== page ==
Issa broadens IRS probe with request for personal emails

The House Oversight Committee is demanding that the Internal Revenue Service official at the center of the Tea Party targeting probe turn over any emails from her personal account she might have used to conduct official business.

In a letter sent Tuesday, Chairman Darrell Issa (R-Calif.) said the ongoing investigation indicated that Lois Lerner sent some official documents to her personal email address, which "raises concerns" about whether the committee can fully understand her role in the improper targeting from official emails alone.

As such, he requested that Lerner hand over all correspondence "referring or relating to your official duties" dating back to the beginning of 2008. House Oversight subcommittee on Regulatory Affairs Chairman Jim Jordan (R-Ohio) also signed the letter.

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Issa charged that by conducting official business via a non-official email account, Lerner might have skirted automatic email archiving of government emails, making it more difficult for the IRS to fulfill Freedom of Information Act requests and the document requests of congressional investigators.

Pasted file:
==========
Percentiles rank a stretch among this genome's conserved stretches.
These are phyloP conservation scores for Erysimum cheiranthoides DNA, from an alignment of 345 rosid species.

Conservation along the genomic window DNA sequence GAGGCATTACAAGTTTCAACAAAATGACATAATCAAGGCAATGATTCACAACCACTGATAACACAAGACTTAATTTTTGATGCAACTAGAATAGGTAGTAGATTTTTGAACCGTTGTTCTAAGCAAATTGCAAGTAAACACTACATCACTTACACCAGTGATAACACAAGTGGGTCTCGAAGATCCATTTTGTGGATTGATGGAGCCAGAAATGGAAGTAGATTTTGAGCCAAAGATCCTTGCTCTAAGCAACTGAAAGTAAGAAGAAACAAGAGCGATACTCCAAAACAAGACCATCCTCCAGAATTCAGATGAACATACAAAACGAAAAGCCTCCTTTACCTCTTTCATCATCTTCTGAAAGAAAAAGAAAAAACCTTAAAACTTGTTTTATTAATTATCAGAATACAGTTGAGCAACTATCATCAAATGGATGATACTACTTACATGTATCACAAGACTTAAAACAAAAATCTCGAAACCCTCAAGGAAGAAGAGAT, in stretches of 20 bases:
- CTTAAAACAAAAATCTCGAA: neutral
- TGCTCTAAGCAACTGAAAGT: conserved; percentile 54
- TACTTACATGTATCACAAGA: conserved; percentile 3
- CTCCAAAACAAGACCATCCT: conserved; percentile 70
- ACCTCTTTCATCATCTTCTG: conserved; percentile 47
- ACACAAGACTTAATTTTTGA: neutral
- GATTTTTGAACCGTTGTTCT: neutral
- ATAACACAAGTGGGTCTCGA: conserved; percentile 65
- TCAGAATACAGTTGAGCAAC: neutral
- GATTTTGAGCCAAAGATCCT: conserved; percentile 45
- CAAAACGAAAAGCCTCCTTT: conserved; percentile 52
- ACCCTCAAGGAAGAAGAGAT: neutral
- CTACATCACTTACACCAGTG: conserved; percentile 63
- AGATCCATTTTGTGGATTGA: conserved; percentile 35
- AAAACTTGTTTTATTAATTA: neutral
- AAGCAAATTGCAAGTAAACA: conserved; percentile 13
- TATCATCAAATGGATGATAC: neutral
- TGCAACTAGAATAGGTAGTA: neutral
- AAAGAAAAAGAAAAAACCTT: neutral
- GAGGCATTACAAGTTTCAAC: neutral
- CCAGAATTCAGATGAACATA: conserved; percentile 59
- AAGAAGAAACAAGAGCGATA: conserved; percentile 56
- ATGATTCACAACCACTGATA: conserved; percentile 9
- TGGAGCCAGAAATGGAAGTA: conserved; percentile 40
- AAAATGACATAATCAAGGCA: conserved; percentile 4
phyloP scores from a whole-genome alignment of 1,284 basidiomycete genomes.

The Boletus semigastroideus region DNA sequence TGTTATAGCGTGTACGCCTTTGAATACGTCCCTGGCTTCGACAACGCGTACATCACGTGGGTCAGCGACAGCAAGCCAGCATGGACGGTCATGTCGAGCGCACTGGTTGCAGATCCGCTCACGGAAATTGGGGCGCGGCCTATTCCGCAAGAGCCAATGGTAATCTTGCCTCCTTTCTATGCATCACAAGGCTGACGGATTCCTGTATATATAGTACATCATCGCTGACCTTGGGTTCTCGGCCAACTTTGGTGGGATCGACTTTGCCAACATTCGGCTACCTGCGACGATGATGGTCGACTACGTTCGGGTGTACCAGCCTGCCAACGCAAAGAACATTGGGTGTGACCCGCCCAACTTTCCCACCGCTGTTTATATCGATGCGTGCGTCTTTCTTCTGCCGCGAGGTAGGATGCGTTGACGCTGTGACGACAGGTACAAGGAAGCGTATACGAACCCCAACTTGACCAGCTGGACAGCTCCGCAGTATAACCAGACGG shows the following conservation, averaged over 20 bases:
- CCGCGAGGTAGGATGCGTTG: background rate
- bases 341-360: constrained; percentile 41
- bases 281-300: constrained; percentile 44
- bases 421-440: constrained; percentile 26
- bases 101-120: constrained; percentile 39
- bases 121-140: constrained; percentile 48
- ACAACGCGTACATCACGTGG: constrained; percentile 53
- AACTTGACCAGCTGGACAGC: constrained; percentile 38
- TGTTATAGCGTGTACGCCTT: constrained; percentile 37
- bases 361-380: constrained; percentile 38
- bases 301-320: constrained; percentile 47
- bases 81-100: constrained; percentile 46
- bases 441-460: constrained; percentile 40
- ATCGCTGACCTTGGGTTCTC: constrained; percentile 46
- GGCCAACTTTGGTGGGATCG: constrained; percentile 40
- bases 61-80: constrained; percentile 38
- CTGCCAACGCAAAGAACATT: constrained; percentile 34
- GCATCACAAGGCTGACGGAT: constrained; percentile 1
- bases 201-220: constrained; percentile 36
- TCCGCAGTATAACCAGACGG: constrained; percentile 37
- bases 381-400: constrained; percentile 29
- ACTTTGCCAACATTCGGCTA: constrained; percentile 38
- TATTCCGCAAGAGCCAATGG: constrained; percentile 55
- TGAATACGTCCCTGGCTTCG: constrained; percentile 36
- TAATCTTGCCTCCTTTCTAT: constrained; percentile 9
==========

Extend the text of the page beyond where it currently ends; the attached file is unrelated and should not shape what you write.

The letter does not provide evidence Lerner used a personal email address in matters relevant to the Tea Party targeting. Issa said his request was to "understand the extent to which you may have used a non-official email account for official purposes, and whether information exists in this/these account(s) that would assist the committee's investigation."

A spokesman for the Oversight panel said Issa would have the option to subpoena the documents if Lerner refused to cooperate, but that no decision had been made on that front yet.

Lerner, the former director of the IRS's Exempt Organizations unit, has been on administrative leave from the IRS since May, and is a central figure in the months-long investigation into the improper targeting of Tea Party groups by the tax agency.

Lerner ignited the scandal by apologizing for the practice in May, and drew headlines when she refused to testify before Issa's panel, citing her Fifth Amendment rights. 

Via a party-line vote in June, the committee decided Lerner actually waived that right by making an opening statement professing her innocence before refusing to answer questions. The committee has yet to call her back to testify, and Lerner is seeking immunity before answering questions.